Hospital and Community-Based Nursing
Providing nursing care in a patient’s home is different from pro-viding care in a hospital. Patients must sign a release form to stay and receive treatment in a hospital. They have little control over what happens to them, and they are expected to comply with the hospital’s rules, regulations, and schedule of activities. They sleep in the hospital’s beds and often wear hospital gowns or clothes. They are given care, treatments, baths, and medications at times that are usually determined by institutional schedules rather than convenience for the patient. Although hospitalized patients may select meals from a daily menu, there is a limited choice in the type of food they are offered. Family members and friends visit during the hospital’s visiting hours.
By contrast, the home care nurse is considered a guest in the patient’s home and needs permission to visit and give care. The nurse has minimal control over the lifestyle, living situation, and health practices of the patients he or she visits. This lack of full decision-making authority can create a conflict for the nurse and lead to problems in the nurse–patient relationship. To work suc-cessfully with patients, no matter what the setting, it is important for the nurse to be nonjudgmental and to convey respect for the patient’s beliefs, even if they differ sharply from the nurse’s. This can be difficult when a patient’s lifestyle involves activities that the nurse considers harmful or unacceptable, such as smoking, use of alcohol, drug abuse, or overeating.
The cleanliness of a patient’s home may not meet the standards of a hospital. Although the nurse can provide teaching points about maintaining clean surroundings, the patient and family de-termine whether they will implement the nurse’s suggestions. The nurse must accept the reality of the situation and deliver the care required regardless of the sanitary conditions of the surroundings.
The kind of equipment and the supplies or resources that usu-ally are available in acute care settings are often unavailable in the patient’s home. The nurse has to learn to improvise when pro-viding care, such as when changing a dressing or catheterizing a patient in a regular bed that is not adjustable and lacks a bedside table (Johnson, Smith-Temple, & Carr, 1998)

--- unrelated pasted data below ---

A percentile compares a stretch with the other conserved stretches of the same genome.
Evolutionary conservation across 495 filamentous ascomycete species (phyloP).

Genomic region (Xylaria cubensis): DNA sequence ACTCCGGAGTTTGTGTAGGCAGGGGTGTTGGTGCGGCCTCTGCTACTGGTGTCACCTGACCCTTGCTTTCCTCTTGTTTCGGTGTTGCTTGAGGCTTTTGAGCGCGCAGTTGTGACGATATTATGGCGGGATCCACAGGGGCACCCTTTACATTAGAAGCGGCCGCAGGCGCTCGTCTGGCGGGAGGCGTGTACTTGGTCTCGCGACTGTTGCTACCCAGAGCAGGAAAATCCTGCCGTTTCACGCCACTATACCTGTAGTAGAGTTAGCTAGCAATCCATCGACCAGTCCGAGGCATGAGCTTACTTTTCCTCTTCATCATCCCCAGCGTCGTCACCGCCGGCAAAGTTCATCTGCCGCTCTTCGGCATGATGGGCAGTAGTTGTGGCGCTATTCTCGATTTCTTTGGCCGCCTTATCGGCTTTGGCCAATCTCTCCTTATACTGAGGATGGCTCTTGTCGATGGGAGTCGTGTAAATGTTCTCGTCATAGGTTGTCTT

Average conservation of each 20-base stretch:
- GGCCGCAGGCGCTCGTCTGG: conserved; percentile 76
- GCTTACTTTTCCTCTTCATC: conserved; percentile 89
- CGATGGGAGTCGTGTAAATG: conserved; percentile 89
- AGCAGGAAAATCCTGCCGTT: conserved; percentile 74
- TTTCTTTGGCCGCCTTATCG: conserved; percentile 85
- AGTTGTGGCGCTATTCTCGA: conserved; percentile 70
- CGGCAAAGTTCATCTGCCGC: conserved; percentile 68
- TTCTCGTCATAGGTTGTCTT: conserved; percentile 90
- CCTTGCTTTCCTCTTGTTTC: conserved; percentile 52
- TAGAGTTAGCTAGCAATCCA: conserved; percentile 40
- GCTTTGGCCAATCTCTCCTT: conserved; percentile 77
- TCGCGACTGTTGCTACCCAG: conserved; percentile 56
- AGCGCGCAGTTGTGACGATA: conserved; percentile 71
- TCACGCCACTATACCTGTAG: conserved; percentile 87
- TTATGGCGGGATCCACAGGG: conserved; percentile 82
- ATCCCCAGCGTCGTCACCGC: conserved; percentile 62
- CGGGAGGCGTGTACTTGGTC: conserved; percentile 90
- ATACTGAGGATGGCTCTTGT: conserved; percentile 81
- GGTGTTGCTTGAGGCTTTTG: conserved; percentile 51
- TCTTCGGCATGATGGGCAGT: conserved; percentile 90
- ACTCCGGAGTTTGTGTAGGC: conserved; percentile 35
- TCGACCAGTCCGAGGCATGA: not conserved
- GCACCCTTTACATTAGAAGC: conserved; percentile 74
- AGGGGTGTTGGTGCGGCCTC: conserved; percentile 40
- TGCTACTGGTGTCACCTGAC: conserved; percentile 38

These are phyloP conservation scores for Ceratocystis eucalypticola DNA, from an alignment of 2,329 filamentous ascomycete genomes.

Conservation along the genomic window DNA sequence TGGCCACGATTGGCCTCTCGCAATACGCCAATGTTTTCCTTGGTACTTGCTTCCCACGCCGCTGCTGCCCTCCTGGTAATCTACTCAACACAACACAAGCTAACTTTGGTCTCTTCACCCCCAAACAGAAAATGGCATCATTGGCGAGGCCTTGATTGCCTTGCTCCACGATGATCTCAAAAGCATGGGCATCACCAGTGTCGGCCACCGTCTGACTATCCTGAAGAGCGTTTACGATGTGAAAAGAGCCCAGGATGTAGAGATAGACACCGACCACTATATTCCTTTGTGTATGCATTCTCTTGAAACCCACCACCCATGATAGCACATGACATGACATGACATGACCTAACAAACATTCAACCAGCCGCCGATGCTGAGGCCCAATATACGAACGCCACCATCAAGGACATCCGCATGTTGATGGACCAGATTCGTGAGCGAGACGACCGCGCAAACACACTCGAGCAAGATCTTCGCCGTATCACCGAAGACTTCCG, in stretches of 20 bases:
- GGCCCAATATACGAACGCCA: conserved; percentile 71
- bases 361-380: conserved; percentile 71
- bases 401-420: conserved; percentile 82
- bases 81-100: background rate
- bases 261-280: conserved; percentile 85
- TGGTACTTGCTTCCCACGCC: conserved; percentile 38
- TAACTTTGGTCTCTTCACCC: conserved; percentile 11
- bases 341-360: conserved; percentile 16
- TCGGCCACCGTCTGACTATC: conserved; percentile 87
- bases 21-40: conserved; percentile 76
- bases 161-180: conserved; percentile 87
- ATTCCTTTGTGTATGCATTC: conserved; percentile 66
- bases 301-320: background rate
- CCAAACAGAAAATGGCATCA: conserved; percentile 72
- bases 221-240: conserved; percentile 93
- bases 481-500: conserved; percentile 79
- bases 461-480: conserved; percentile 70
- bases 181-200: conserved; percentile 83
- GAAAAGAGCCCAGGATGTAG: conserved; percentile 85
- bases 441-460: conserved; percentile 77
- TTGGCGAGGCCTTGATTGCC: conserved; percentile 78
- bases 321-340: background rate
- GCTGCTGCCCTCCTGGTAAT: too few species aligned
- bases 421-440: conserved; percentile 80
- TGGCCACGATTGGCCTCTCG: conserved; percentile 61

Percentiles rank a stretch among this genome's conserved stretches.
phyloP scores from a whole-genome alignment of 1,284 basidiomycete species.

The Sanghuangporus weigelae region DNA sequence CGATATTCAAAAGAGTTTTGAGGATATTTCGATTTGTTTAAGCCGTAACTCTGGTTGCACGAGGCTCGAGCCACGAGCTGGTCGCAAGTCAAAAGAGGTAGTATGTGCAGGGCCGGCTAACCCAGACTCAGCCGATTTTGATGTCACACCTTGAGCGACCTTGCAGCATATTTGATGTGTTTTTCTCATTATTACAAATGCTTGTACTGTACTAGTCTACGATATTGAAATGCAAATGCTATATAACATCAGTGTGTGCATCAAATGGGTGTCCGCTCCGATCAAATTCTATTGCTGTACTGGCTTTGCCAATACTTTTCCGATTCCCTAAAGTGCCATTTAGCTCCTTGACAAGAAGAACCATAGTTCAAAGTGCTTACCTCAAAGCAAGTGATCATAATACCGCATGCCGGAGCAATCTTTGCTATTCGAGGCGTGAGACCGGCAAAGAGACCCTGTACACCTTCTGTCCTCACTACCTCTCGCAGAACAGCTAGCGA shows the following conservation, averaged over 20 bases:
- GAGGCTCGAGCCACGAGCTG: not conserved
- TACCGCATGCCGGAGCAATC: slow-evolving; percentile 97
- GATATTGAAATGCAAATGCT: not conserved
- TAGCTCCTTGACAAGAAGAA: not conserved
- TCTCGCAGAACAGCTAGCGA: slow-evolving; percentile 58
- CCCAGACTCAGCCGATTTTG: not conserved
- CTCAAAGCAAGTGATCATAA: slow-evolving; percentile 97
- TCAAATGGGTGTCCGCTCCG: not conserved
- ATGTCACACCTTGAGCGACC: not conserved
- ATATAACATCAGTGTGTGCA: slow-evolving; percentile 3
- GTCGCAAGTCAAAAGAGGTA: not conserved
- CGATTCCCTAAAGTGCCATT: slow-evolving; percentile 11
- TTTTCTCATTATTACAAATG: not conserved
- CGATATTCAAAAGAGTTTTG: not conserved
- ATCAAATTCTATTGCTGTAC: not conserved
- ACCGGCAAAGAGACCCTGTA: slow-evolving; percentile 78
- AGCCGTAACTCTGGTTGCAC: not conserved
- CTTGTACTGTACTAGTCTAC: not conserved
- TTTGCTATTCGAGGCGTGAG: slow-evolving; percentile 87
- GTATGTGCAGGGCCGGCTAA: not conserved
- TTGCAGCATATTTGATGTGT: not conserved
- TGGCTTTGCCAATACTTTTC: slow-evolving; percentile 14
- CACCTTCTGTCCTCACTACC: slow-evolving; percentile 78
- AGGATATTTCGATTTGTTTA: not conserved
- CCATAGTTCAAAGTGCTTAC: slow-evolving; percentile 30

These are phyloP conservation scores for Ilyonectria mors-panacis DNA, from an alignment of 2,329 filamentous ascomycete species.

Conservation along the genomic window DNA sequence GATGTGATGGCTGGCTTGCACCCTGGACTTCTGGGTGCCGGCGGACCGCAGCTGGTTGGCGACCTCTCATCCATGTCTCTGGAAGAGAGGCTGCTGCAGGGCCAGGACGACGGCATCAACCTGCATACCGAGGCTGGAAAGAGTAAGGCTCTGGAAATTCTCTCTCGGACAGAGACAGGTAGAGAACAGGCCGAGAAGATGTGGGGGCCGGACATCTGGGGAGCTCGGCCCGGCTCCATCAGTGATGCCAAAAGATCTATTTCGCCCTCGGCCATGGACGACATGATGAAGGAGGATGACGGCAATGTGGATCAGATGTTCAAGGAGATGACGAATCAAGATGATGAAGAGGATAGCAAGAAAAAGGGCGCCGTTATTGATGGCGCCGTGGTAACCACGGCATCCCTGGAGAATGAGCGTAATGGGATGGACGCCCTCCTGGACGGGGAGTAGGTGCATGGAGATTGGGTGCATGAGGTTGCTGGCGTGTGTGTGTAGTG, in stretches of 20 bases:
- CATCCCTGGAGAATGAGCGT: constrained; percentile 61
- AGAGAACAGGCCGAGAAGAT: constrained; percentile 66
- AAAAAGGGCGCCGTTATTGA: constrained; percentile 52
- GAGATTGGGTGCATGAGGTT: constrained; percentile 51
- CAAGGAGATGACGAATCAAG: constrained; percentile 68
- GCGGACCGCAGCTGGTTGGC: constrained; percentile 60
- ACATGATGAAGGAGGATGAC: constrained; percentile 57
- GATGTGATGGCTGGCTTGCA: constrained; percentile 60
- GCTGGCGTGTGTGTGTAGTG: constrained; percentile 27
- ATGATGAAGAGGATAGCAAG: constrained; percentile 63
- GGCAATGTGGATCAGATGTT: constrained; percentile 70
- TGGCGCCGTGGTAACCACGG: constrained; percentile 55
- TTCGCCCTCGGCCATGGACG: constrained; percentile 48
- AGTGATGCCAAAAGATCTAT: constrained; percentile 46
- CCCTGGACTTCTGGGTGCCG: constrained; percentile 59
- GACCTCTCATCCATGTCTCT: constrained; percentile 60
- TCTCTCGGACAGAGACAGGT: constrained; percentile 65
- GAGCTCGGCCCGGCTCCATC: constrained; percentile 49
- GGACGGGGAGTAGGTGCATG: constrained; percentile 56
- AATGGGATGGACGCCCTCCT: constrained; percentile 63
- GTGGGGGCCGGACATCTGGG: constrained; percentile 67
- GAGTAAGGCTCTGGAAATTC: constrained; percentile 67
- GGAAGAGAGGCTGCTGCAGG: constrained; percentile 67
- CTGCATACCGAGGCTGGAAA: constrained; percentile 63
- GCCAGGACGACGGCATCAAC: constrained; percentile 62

Infection control is as important in the home as it is in the hos-pital, but it can be more challenging and requires creative ap-proaches. As in any situation, it is important to cleanse one’s hands before and after giving direct patient care, even in a home that does not have running water. If aseptic technique is required, the nurse must have a plan for implementing this technique be-fore going to the home. This applies also to standard precautions, transmission-based precautions, and disposal of bodily secretions and excretions.
If injections are given, the nurse should use a closed container to dispose of syringes. Injectable and other medications must be kept out of the reach of children during visits and must be stored in a safe place if they are to remain in the house. Nurses who per-form invasive procedures need to be up-to-date with their im-munizations, including hepatitis B and tetanus.
The home environment often has more distractions than a hospital. The home can be filled with background noise and crowded with people and objects. A nurse may have to request that the television be turned down during the visit or that the pa-tient move to a more private place to be interviewed.
Friends, neighbors, or family members may ask the nurse about the patient’s condition. A patient has a right to confiden-tiality, and information should be shared only with the patient’s permission. If the nurse carries the patient’s medical record into the house, it must be put in a secure place to prevent it from being picked up by others or misplaced.